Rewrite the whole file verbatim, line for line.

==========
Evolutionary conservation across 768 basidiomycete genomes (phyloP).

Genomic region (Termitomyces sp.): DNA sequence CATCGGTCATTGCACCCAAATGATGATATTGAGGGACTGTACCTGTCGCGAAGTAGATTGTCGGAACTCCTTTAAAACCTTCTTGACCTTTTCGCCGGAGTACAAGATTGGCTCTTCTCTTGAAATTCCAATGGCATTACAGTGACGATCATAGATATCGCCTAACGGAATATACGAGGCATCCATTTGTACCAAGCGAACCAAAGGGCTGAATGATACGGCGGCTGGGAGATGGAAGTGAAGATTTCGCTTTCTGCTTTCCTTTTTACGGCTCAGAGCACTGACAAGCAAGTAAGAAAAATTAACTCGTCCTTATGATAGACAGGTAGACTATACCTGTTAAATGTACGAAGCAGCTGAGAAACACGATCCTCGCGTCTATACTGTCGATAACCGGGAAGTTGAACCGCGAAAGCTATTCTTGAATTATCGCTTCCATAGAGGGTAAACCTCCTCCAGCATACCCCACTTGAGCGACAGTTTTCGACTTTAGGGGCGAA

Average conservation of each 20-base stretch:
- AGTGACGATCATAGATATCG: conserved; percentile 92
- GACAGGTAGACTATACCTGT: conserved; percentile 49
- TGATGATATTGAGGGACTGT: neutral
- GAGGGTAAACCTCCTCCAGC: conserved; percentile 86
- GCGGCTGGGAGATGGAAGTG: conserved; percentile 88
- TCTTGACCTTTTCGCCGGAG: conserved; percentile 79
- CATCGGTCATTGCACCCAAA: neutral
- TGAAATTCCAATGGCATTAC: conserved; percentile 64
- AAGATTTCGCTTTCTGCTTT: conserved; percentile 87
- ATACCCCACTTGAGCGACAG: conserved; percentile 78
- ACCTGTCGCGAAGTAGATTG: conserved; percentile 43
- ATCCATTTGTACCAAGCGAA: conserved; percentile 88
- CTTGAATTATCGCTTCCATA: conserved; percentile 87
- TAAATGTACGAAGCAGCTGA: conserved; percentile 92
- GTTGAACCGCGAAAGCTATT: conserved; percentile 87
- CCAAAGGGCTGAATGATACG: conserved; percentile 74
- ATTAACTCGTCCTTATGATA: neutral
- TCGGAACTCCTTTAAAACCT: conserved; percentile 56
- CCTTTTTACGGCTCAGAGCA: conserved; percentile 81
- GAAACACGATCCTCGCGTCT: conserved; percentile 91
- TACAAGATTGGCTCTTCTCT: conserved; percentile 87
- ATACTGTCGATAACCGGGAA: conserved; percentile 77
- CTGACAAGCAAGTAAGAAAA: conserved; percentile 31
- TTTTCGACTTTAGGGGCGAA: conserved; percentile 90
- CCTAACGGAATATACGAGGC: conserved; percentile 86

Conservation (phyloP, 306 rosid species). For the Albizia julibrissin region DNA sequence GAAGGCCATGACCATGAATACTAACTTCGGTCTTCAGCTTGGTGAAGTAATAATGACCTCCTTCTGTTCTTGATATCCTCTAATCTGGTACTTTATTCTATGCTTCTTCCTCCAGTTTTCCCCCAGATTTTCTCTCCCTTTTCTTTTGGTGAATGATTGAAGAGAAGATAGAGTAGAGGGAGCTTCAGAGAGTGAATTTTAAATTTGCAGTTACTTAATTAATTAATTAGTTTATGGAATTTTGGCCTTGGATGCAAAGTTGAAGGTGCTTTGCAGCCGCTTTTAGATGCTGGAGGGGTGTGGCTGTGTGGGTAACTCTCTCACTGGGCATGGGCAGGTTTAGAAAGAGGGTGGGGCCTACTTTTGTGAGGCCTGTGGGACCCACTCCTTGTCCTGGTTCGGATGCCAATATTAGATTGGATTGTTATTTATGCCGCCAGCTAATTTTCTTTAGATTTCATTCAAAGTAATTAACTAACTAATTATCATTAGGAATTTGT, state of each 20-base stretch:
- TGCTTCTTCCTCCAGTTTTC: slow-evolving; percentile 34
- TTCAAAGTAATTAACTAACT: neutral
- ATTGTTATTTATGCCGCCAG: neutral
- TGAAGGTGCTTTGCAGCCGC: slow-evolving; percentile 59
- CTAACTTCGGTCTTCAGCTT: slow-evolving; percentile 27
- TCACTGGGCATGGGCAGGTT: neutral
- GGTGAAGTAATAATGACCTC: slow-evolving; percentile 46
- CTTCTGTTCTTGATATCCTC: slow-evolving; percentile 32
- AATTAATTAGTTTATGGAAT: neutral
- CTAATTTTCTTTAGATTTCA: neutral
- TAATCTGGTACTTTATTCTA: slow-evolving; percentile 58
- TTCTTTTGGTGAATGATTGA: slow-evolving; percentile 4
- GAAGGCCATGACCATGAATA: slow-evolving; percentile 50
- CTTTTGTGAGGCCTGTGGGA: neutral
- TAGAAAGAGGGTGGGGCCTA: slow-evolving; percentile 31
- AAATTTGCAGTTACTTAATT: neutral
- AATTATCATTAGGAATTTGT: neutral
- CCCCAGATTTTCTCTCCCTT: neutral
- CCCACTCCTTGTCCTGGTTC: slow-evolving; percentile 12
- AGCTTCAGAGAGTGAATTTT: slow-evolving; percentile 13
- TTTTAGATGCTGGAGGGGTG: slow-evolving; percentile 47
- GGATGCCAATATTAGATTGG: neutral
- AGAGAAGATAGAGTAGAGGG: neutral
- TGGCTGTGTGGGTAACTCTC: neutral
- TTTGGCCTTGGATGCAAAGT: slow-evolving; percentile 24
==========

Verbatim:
Evolutionary conservation across 768 basidiomycete genomes (phyloP).

Genomic region (Termitomyces sp.): DNA sequence CATCGGTCATTGCACCCAAATGATGATATTGAGGGACTGTACCTGTCGCGAAGTAGATTGTCGGAACTCCTTTAAAACCTTCTTGACCTTTTCGCCGGAGTACAAGATTGGCTCTTCTCTTGAAATTCCAATGGCATTACAGTGACGATCATAGATATCGCCTAACGGAATATACGAGGCATCCATTTGTACCAAGCGAACCAAAGGGCTGAATGATACGGCGGCTGGGAGATGGAAGTGAAGATTTCGCTTTCTGCTTTCCTTTTTACGGCTCAGAGCACTGACAAGCAAGTAAGAAAAATTAACTCGTCCTTATGATAGACAGGTAGACTATACCTGTTAAATGTACGAAGCAGCTGAGAAACACGATCCTCGCGTCTATACTGTCGATAACCGGGAAGTTGAACCGCGAAAGCTATTCTTGAATTATCGCTTCCATAGAGGGTAAACCTCCTCCAGCATACCCCACTTGAGCGACAGTTTTCGACTTTAGGGGCGAA

Average conservation of each 20-base stretch:
- AGTGACGATCATAGATATCG: conserved; percentile 92
- GACAGGTAGACTATACCTGT: conserved; percentile 49
- TGATGATATTGAGGGACTGT: neutral
- GAGGGTAAACCTCCTCCAGC: conserved; percentile 86
- GCGGCTGGGAGATGGAAGTG: conserved; percentile 88
- TCTTGACCTTTTCGCCGGAG: conserved; percentile 79
- CATCGGTCATTGCACCCAAA: neutral
- TGAAATTCCAATGGCATTAC: conserved; percentile 64
- AAGATTTCGCTTTCTGCTTT: conserved; percentile 87
- ATACCCCACTTGAGCGACAG: conserved; percentile 78
- ACCTGTCGCGAAGTAGATTG: conserved; percentile 43
- ATCCATTTGTACCAAGCGAA: conserved; percentile 88
- CTTGAATTATCGCTTCCATA: conserved; percentile 87
- TAAATGTACGAAGCAGCTGA: conserved; percentile 92
- GTTGAACCGCGAAAGCTATT: conserved; percentile 87
- CCAAAGGGCTGAATGATACG: conserved; percentile 74
- ATTAACTCGTCCTTATGATA: neutral
- TCGGAACTCCTTTAAAACCT: conserved; percentile 56
- CCTTTTTACGGCTCAGAGCA: conserved; percentile 81
- GAAACACGATCCTCGCGTCT: conserved; percentile 91
- TACAAGATTGGCTCTTCTCT: conserved; percentile 87
- ATACTGTCGATAACCGGGAA: conserved; percentile 77
- CTGACAAGCAAGTAAGAAAA: conserved; percentile 31
- TTTTCGACTTTAGGGGCGAA: conserved; percentile 90
- CCTAACGGAATATACGAGGC: conserved; percentile 86

Conservation (phyloP, 306 rosid species). For the Albizia julibrissin region DNA sequence GAAGGCCATGACCATGAATACTAACTTCGGTCTTCAGCTTGGTGAAGTAATAATGACCTCCTTCTGTTCTTGATATCCTCTAATCTGGTACTTTATTCTATGCTTCTTCCTCCAGTTTTCCCCCAGATTTTCTCTCCCTTTTCTTTTGGTGAATGATTGAAGAGAAGATAGAGTAGAGGGAGCTTCAGAGAGTGAATTTTAAATTTGCAGTTACTTAATTAATTAATTAGTTTATGGAATTTTGGCCTTGGATGCAAAGTTGAAGGTGCTTTGCAGCCGCTTTTAGATGCTGGAGGGGTGTGGCTGTGTGGGTAACTCTCTCACTGGGCATGGGCAGGTTTAGAAAGAGGGTGGGGCCTACTTTTGTGAGGCCTGTGGGACCCACTCCTTGTCCTGGTTCGGATGCCAATATTAGATTGGATTGTTATTTATGCCGCCAGCTAATTTTCTTTAGATTTCATTCAAAGTAATTAACTAACTAATTATCATTAGGAATTTGT, state of each 20-base stretch:
- TGCTTCTTCCTCCAGTTTTC: slow-evolving; percentile 34
- TTCAAAGTAATTAACTAACT: neutral
- ATTGTTATTTATGCCGCCAG: neutral
- TGAAGGTGCTTTGCAGCCGC: slow-evolving; percentile 59
- CTAACTTCGGTCTTCAGCTT: slow-evolving; percentile 27
- TCACTGGGCATGGGCAGGTT: neutral
- GGTGAAGTAATAATGACCTC: slow-evolving; percentile 46
- CTTCTGTTCTTGATATCCTC: slow-evolving; percentile 32
- AATTAATTAGTTTATGGAAT: neutral
- CTAATTTTCTTTAGATTTCA: neutral
- TAATCTGGTACTTTATTCTA: slow-evolving; percentile 58
- TTCTTTTGGTGAATGATTGA: slow-evolving; percentile 4
- GAAGGCCATGACCATGAATA: slow-evolving; percentile 50
- CTTTTGTGAGGCCTGTGGGA: neutral
- TAGAAAGAGGGTGGGGCCTA: slow-evolving; percentile 31
- AAATTTGCAGTTACTTAATT: neutral
- AATTATCATTAGGAATTTGT: neutral
- CCCCAGATTTTCTCTCCCTT: neutral
- CCCACTCCTTGTCCTGGTTC: slow-evolving; percentile 12
- AGCTTCAGAGAGTGAATTTT: slow-evolving; percentile 13
- TTTTAGATGCTGGAGGGGTG: slow-evolving; percentile 47
- GGATGCCAATATTAGATTGG: neutral
- AGAGAAGATAGAGTAGAGGG: neutral
- TGGCTGTGTGGGTAACTCTC: neutral
- TTTGGCCTTGGATGCAAAGT: slow-evolving; percentile 24